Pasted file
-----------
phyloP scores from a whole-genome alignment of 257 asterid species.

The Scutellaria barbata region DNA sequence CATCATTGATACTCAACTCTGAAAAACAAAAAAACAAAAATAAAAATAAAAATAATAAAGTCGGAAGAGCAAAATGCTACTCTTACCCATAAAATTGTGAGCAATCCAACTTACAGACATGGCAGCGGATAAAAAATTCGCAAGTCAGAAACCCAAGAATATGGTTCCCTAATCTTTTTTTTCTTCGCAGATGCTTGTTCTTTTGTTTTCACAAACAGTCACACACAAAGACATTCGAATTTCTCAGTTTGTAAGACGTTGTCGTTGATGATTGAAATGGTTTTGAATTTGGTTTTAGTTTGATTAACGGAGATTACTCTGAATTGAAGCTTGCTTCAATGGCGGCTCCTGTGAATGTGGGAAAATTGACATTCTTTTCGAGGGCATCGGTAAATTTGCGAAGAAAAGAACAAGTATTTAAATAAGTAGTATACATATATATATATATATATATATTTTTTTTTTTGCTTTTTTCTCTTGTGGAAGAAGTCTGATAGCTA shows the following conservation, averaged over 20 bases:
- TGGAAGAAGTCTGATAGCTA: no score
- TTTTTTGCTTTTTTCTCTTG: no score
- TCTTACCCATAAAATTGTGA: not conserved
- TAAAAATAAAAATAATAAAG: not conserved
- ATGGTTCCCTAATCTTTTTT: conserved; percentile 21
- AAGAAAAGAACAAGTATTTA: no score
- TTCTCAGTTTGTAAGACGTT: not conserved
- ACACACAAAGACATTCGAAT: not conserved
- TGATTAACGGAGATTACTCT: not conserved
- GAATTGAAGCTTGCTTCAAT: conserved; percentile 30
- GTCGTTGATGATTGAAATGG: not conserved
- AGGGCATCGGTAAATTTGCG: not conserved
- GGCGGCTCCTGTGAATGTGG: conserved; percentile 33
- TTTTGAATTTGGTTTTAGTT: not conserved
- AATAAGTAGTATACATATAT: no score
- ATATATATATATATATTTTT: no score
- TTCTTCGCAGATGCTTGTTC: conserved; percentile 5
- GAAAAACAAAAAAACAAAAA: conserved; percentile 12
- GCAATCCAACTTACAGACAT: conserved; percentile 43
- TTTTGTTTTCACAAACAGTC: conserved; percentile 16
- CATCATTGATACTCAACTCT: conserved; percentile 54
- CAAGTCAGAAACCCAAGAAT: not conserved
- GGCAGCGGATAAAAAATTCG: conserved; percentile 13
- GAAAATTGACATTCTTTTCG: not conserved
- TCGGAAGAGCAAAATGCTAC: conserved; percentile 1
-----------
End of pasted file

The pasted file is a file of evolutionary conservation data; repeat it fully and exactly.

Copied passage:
phyloP scores from a whole-genome alignment of 257 asterid species.

The Scutellaria barbata region DNA sequence CATCATTGATACTCAACTCTGAAAAACAAAAAAACAAAAATAAAAATAAAAATAATAAAGTCGGAAGAGCAAAATGCTACTCTTACCCATAAAATTGTGAGCAATCCAACTTACAGACATGGCAGCGGATAAAAAATTCGCAAGTCAGAAACCCAAGAATATGGTTCCCTAATCTTTTTTTTCTTCGCAGATGCTTGTTCTTTTGTTTTCACAAACAGTCACACACAAAGACATTCGAATTTCTCAGTTTGTAAGACGTTGTCGTTGATGATTGAAATGGTTTTGAATTTGGTTTTAGTTTGATTAACGGAGATTACTCTGAATTGAAGCTTGCTTCAATGGCGGCTCCTGTGAATGTGGGAAAATTGACATTCTTTTCGAGGGCATCGGTAAATTTGCGAAGAAAAGAACAAGTATTTAAATAAGTAGTATACATATATATATATATATATATATTTTTTTTTTTGCTTTTTTCTCTTGTGGAAGAAGTCTGATAGCTA shows the following conservation, averaged over 20 bases:
- TGGAAGAAGTCTGATAGCTA: no score
- TTTTTTGCTTTTTTCTCTTG: no score
- TCTTACCCATAAAATTGTGA: not conserved
- TAAAAATAAAAATAATAAAG: not conserved
- ATGGTTCCCTAATCTTTTTT: conserved; percentile 21
- AAGAAAAGAACAAGTATTTA: no score
- TTCTCAGTTTGTAAGACGTT: not conserved
- ACACACAAAGACATTCGAAT: not conserved
- TGATTAACGGAGATTACTCT: not conserved
- GAATTGAAGCTTGCTTCAAT: conserved; percentile 30
- GTCGTTGATGATTGAAATGG: not conserved
- AGGGCATCGGTAAATTTGCG: not conserved
- GGCGGCTCCTGTGAATGTGG: conserved; percentile 33
- TTTTGAATTTGGTTTTAGTT: not conserved
- AATAAGTAGTATACATATAT: no score
- ATATATATATATATATTTTT: no score
- TTCTTCGCAGATGCTTGTTC: conserved; percentile 5
- GAAAAACAAAAAAACAAAAA: conserved; percentile 12
- GCAATCCAACTTACAGACAT: conserved; percentile 43
- TTTTGTTTTCACAAACAGTC: conserved; percentile 16
- CATCATTGATACTCAACTCT: conserved; percentile 54
- CAAGTCAGAAACCCAAGAAT: not conserved
- GGCAGCGGATAAAAAATTCG: conserved; percentile 13
- GAAAATTGACATTCTTTTCG: not conserved
- TCGGAAGAGCAAAATGCTAC: conserved; percentile 1